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I live in Istanbul and loads of websites are banned here by the government. In order to be able to enter the banned sites like YouTube, some of my friends are using a specific DNS server address instead of obtaining DNS server address automatically. In that way they can bypass the ban. The addresses are as follows:

Preferred DNS server: 208.67.222.222
Alternate DNS server: 208.67.220.220

My question is, if I change my setting like this, will I have any disadvantages?

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@mehper, your question is NOT Windows specific. Hence, akira was right removing that tag. I rolled back the rollback you did. –  Arjan Nov 3 '09 at 18:20
    
OK, thanks for the correction. –  Mehper C. Palavuzlar Nov 3 '09 at 19:31

3 Answers 3

up vote 3 down vote accepted

These are OpenDNS name servers, a company located in the USA, which earns money by placing ads and selling data. So, you will have two disadvantages:

  • The data about your Internet usage will be given to the US police and not the Turkish one. It will be sold to US companies, too.
  • You will be redirected to ad Web sites should you make a typo in a Web address, even if the parent domain exists.
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Excuse me, but are you using OpenDNS? Everytime I mistype an address (and if it is not autocorrected or 'guessed') I get redirected to the OpenDNS-Search-Engine. –  Bobby Oct 16 '09 at 10:40
    
No, I'm not using it, for the reasons I explained. –  bortzmeyer Oct 16 '09 at 12:18
2  
I do hope you did not mind me editing your answer. It was just a bit too negative/'biased' of OpenDNS. –  David Pearce Oct 16 '09 at 12:50
    
Selling user data and redirection are the default behavior. From what I understand from here, blogs.law.harvard.edu/hroberts/2008/09/07/…, both of them can be prevented by unchecking "Enable OpenDNS proxy". I think Ulevitch is spinning the TOS a tad since IP address is definitely user info and the TOS clause leaves plenty of room for future commercial exploitation, but being able to prevent both makes this a non-issue. –  hyperslug Oct 16 '09 at 16:03
    
While OpenDNS is located in the USA, they maintain servers in various places outside the USA, such as in Europe and Japan. The legal ramifications of this may be more complex than your answer states. I'm not a lawyer and wouldn't know. Regards speed, I did test and found the OpenDNS servers considerably faster than my own ISP's provided servers. But obviously, your milage may vary. –  emgee Nov 3 '09 at 18:18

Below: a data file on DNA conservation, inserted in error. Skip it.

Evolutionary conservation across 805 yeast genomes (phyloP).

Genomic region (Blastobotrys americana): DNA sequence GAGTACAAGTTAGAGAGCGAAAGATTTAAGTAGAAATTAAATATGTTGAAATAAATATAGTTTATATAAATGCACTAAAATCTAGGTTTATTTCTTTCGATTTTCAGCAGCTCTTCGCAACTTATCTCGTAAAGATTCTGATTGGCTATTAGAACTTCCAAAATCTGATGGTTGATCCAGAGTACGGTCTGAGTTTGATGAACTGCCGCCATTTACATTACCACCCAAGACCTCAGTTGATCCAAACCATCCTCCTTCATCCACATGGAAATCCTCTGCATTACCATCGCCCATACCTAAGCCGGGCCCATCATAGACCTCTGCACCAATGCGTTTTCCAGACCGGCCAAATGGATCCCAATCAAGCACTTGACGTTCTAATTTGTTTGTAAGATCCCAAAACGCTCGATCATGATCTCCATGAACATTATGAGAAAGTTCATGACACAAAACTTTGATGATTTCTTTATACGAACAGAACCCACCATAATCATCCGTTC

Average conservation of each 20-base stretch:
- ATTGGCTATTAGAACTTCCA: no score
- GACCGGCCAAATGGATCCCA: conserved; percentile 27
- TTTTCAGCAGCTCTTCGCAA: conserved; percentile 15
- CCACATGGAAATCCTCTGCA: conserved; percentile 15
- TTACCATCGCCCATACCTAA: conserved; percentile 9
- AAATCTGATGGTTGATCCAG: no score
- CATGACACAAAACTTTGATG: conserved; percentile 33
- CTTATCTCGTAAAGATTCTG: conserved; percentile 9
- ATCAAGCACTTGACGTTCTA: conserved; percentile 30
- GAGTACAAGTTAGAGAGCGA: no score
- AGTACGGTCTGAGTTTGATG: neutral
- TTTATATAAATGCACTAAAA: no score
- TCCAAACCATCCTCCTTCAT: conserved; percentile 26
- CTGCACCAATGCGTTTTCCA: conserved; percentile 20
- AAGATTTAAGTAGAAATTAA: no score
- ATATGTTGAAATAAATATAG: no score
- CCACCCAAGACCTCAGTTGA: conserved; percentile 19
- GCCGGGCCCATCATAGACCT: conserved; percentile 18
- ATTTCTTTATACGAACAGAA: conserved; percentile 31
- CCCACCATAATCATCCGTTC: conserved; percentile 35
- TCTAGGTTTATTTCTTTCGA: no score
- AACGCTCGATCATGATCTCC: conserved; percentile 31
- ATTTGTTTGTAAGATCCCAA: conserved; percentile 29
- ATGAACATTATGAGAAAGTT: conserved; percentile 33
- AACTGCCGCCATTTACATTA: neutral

As for Privacy, the use of OpenDNS might not be the most recommended method, I admit. However, they can sometime be very useful for checking the changes done to records in a zone file. I am also sure that OpenDNS logs a lot of information about your requests and builds statistical data they can resell. But, having had problems with my ISP DNS servers, I had no choice but to switch to another DNS server. I chose OpenDNS, and since then, I had no internet outage due to DNS failures from my ISP. I admin, there can be other alternative solutions to this.

Also, keep in mind that using a different DNS server may cause some delays at the first connection, since the first DNS server to be contacted will be remote while the one from your local ISP will likely be only two hops away.

However, if you're brave enough to lay with your settings, you can set OpenDNS or other third-party DNS as secondary DNS server.

JF

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Aside from having slightly higher latency due to longer DNS roundtrips, not really. OpenDNS admins might see that increased traffic and block you if this "trick" gets too popular, though.

However, using different DNS servers will not prevent your Internet use from being logged somewhere for later law enforcement use or being blocked by a firewall.

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Why would OpenDNS block one for using their services? –  Arjan Oct 16 '09 at 12:44
    
Yeah, it makes no sense for OpenDNS to block you. –  David Pearce Oct 16 '09 at 12:50
    
I've found OpenDNS consistently faster than my own ISP's DNS servers. –  emgee Nov 3 '09 at 19:14

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